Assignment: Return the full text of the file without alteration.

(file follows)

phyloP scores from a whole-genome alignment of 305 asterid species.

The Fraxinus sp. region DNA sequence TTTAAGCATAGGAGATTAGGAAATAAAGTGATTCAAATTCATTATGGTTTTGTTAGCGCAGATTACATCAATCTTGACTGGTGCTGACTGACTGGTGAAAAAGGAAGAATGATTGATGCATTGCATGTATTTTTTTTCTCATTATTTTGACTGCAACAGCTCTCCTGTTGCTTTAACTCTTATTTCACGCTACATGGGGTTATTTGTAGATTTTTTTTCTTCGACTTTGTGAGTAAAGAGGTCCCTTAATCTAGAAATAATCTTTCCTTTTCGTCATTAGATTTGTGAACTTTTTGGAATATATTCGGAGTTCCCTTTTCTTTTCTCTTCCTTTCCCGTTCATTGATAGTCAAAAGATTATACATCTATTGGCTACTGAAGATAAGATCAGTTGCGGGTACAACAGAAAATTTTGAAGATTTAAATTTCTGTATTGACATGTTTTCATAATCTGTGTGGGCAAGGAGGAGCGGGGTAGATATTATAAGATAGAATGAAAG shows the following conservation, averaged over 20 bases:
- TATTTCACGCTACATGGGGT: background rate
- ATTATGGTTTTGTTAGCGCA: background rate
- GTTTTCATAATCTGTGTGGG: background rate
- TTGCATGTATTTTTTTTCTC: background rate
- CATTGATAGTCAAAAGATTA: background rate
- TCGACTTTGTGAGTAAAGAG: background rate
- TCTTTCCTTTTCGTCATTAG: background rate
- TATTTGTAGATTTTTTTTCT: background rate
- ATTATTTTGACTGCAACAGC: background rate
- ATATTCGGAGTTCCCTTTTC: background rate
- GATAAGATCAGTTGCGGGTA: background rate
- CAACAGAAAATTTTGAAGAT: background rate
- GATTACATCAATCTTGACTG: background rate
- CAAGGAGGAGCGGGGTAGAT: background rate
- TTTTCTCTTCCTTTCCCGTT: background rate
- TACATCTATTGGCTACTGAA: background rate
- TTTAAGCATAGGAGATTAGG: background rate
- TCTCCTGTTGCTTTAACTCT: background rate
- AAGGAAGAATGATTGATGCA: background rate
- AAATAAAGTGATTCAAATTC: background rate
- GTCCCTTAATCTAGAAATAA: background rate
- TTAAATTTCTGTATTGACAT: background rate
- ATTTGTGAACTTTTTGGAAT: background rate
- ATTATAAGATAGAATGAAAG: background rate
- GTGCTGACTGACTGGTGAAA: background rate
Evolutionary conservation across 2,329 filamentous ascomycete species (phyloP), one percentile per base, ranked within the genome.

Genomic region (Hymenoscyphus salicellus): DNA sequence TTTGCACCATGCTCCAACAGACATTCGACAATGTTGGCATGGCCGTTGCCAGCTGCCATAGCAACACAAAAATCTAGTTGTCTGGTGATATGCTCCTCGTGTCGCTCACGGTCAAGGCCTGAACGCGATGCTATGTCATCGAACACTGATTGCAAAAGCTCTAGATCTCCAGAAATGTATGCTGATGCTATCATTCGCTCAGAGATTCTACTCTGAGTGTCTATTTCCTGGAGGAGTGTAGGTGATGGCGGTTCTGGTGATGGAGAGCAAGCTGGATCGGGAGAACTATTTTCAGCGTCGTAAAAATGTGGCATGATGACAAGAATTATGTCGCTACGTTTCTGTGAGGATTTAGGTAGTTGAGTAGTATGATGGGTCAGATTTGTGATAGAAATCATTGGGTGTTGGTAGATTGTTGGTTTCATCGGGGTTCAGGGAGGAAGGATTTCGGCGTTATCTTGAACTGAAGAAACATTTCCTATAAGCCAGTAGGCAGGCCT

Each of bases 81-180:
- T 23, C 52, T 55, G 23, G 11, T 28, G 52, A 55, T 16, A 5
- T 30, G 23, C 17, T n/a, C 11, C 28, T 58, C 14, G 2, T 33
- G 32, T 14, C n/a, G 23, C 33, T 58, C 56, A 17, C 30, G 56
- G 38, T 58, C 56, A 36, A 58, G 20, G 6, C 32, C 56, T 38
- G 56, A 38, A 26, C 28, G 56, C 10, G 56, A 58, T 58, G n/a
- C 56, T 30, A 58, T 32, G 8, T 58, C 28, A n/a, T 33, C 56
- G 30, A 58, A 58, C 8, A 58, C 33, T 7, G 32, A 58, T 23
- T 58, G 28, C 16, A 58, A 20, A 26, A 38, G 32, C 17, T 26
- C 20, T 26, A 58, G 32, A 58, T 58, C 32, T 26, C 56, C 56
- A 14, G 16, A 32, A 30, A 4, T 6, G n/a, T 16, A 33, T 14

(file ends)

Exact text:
phyloP scores from a whole-genome alignment of 305 asterid species.

The Fraxinus sp. region DNA sequence TTTAAGCATAGGAGATTAGGAAATAAAGTGATTCAAATTCATTATGGTTTTGTTAGCGCAGATTACATCAATCTTGACTGGTGCTGACTGACTGGTGAAAAAGGAAGAATGATTGATGCATTGCATGTATTTTTTTTCTCATTATTTTGACTGCAACAGCTCTCCTGTTGCTTTAACTCTTATTTCACGCTACATGGGGTTATTTGTAGATTTTTTTTCTTCGACTTTGTGAGTAAAGAGGTCCCTTAATCTAGAAATAATCTTTCCTTTTCGTCATTAGATTTGTGAACTTTTTGGAATATATTCGGAGTTCCCTTTTCTTTTCTCTTCCTTTCCCGTTCATTGATAGTCAAAAGATTATACATCTATTGGCTACTGAAGATAAGATCAGTTGCGGGTACAACAGAAAATTTTGAAGATTTAAATTTCTGTATTGACATGTTTTCATAATCTGTGTGGGCAAGGAGGAGCGGGGTAGATATTATAAGATAGAATGAAAG shows the following conservation, averaged over 20 bases:
- TATTTCACGCTACATGGGGT: background rate
- ATTATGGTTTTGTTAGCGCA: background rate
- GTTTTCATAATCTGTGTGGG: background rate
- TTGCATGTATTTTTTTTCTC: background rate
- CATTGATAGTCAAAAGATTA: background rate
- TCGACTTTGTGAGTAAAGAG: background rate
- TCTTTCCTTTTCGTCATTAG: background rate
- TATTTGTAGATTTTTTTTCT: background rate
- ATTATTTTGACTGCAACAGC: background rate
- ATATTCGGAGTTCCCTTTTC: background rate
- GATAAGATCAGTTGCGGGTA: background rate
- CAACAGAAAATTTTGAAGAT: background rate
- GATTACATCAATCTTGACTG: background rate
- CAAGGAGGAGCGGGGTAGAT: background rate
- TTTTCTCTTCCTTTCCCGTT: background rate
- TACATCTATTGGCTACTGAA: background rate
- TTTAAGCATAGGAGATTAGG: background rate
- TCTCCTGTTGCTTTAACTCT: background rate
- AAGGAAGAATGATTGATGCA: background rate
- AAATAAAGTGATTCAAATTC: background rate
- GTCCCTTAATCTAGAAATAA: background rate
- TTAAATTTCTGTATTGACAT: background rate
- ATTTGTGAACTTTTTGGAAT: background rate
- ATTATAAGATAGAATGAAAG: background rate
- GTGCTGACTGACTGGTGAAA: background rate
Evolutionary conservation across 2,329 filamentous ascomycete species (phyloP), one percentile per base, ranked within the genome.

Genomic region (Hymenoscyphus salicellus): DNA sequence TTTGCACCATGCTCCAACAGACATTCGACAATGTTGGCATGGCCGTTGCCAGCTGCCATAGCAACACAAAAATCTAGTTGTCTGGTGATATGCTCCTCGTGTCGCTCACGGTCAAGGCCTGAACGCGATGCTATGTCATCGAACACTGATTGCAAAAGCTCTAGATCTCCAGAAATGTATGCTGATGCTATCATTCGCTCAGAGATTCTACTCTGAGTGTCTATTTCCTGGAGGAGTGTAGGTGATGGCGGTTCTGGTGATGGAGAGCAAGCTGGATCGGGAGAACTATTTTCAGCGTCGTAAAAATGTGGCATGATGACAAGAATTATGTCGCTACGTTTCTGTGAGGATTTAGGTAGTTGAGTAGTATGATGGGTCAGATTTGTGATAGAAATCATTGGGTGTTGGTAGATTGTTGGTTTCATCGGGGTTCAGGGAGGAAGGATTTCGGCGTTATCTTGAACTGAAGAAACATTTCCTATAAGCCAGTAGGCAGGCCT

Each of bases 81-180:
- T 23, C 52, T 55, G 23, G 11, T 28, G 52, A 55, T 16, A 5
- T 30, G 23, C 17, T n/a, C 11, C 28, T 58, C 14, G 2, T 33
- G 32, T 14, C n/a, G 23, C 33, T 58, C 56, A 17, C 30, G 56
- G 38, T 58, C 56, A 36, A 58, G 20, G 6, C 32, C 56, T 38
- G 56, A 38, A 26, C 28, G 56, C 10, G 56, A 58, T 58, G n/a
- C 56, T 30, A 58, T 32, G 8, T 58, C 28, A n/a, T 33, C 56
- G 30, A 58, A 58, C 8, A 58, C 33, T 7, G 32, A 58, T 23
- T 58, G 28, C 16, A 58, A 20, A 26, A 38, G 32, C 17, T 26
- C 20, T 26, A 58, G 32, A 58, T 58, C 32, T 26, C 56, C 56
- A 14, G 16, A 32, A 30, A 4, T 6, G n/a, T 16, A 33, T 14